Free measles vaccination for non-immune adults
On 1 April 2018, an offer of free measles vaccination for adults was introduced. You are covered by the offer if you have not previously received measles vaccination or had measles – because if that is the case, you are immune and therefore already protected. You can be vaccinated free of charge at your GP or at a private vaccination clinic.
The offer includes one MMR vaccine, which protects against measles as well as mumps and rubella. Practically all persons born before 1974 have had measles and are therefore immune. Testing to determine the immune status is not offered before vaccination.
Even though Denmark has used a two-dose MMR vaccination programme for more than 30 years and has now eliminated measles, a group of people, particularly among younger adults up to around 45 years of age, have not been vaccinated in childhood and have also not had the condition as it has been a rare disease during most of their life span.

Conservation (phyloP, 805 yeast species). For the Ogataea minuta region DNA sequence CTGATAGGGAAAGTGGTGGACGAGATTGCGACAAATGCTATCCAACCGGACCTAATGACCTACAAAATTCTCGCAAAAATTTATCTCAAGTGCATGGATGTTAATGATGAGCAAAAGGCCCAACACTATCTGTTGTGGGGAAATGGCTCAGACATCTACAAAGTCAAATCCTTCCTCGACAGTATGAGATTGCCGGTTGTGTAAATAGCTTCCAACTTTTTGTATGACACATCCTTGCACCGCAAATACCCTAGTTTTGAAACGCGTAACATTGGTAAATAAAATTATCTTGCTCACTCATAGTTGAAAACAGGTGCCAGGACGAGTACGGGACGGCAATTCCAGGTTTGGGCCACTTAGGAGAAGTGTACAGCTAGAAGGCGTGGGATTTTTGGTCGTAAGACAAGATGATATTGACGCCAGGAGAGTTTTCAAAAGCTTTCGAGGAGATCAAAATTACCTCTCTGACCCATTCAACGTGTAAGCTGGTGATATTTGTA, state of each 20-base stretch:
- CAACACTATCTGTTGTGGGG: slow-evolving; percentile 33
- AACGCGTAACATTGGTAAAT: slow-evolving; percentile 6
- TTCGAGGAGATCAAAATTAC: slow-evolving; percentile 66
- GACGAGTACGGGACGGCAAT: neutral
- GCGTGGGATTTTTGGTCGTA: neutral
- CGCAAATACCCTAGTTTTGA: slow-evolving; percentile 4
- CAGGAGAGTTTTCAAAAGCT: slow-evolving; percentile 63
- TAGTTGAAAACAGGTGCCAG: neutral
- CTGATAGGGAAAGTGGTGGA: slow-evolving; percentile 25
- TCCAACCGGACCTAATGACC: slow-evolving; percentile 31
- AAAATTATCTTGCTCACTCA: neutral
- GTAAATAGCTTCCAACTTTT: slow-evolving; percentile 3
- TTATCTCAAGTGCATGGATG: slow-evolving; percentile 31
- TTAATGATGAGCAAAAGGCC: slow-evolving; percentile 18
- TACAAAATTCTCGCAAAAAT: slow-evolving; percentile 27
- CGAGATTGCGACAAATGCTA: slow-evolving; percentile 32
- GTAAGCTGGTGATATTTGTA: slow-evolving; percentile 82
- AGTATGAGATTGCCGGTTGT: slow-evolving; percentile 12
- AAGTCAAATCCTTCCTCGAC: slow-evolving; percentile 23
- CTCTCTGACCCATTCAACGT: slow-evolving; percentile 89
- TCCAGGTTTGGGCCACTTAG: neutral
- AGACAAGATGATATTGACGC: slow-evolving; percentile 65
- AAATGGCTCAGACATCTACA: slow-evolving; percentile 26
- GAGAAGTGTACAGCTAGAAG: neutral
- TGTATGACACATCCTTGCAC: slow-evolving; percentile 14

Measles virus is one of the most infectious viruses we know of. Therefore, at least 95% of all children must have received two MMR vaccinations to ensure that the virus cannot persistently circulate in the population. Despite the fact that the vaccination coverage of both MMR vaccines has been increasing the past 5-6 years, the required coverage has not been reached for any birth year since the introduction of the vaccine. This means that the number of non-immune adults has been accumulating in the course of the years.
When Danes travel to countries where measles virus is still in circulation, they are at risk of being exposed and of falling ill if they have not received vaccination or previously had measles. This also applies when travelling to other countries within Europe. Returning travellers with measles may therefore infect non-immune people in Denmark. Therefore, the health authorities recommend being vaccinated when staying in Denmark and before any foreign travel.
Along with continued enhanced vaccination measures among children, the vaccination offer to adults may contribute to maintaining Denmark’s status as a country that has eliminated measles.